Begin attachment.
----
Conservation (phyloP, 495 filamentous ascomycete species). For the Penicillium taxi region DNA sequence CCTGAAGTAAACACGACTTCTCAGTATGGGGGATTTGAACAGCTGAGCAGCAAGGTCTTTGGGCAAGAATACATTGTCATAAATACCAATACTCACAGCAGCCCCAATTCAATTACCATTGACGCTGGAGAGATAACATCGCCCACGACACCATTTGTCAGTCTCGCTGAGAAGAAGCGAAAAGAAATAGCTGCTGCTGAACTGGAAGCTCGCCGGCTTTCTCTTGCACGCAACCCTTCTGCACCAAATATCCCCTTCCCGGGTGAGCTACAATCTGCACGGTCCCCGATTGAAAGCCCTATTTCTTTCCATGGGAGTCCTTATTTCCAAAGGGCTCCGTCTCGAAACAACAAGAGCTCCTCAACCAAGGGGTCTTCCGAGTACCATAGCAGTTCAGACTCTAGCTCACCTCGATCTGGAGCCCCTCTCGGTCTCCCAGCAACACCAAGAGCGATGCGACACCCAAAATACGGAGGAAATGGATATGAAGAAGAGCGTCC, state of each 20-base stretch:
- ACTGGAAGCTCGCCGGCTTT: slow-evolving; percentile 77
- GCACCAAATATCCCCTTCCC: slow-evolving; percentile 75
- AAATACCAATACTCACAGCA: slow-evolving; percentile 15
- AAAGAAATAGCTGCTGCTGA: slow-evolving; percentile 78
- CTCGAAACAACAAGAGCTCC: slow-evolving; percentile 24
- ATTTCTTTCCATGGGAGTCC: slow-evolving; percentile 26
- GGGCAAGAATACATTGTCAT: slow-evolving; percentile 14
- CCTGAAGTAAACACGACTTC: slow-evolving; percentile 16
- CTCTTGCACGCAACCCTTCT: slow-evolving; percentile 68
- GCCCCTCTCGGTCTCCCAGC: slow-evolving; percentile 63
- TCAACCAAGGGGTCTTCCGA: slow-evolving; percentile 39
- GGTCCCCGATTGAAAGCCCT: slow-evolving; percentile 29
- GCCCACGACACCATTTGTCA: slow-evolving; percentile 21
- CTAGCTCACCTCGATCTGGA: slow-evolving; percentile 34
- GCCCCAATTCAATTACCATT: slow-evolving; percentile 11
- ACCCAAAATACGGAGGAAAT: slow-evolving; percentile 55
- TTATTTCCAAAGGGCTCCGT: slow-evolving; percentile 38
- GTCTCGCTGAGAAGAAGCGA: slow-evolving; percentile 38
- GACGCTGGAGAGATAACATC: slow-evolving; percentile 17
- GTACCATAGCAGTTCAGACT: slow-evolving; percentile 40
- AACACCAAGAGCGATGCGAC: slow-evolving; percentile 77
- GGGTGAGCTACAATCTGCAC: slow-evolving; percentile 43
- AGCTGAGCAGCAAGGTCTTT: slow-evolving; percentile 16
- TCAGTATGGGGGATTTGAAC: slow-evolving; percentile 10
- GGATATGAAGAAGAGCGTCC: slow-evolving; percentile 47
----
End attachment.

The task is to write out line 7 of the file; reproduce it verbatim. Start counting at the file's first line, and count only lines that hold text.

- ATTTCTTTCCATGGGAGTCC: slow-evolving; percentile 26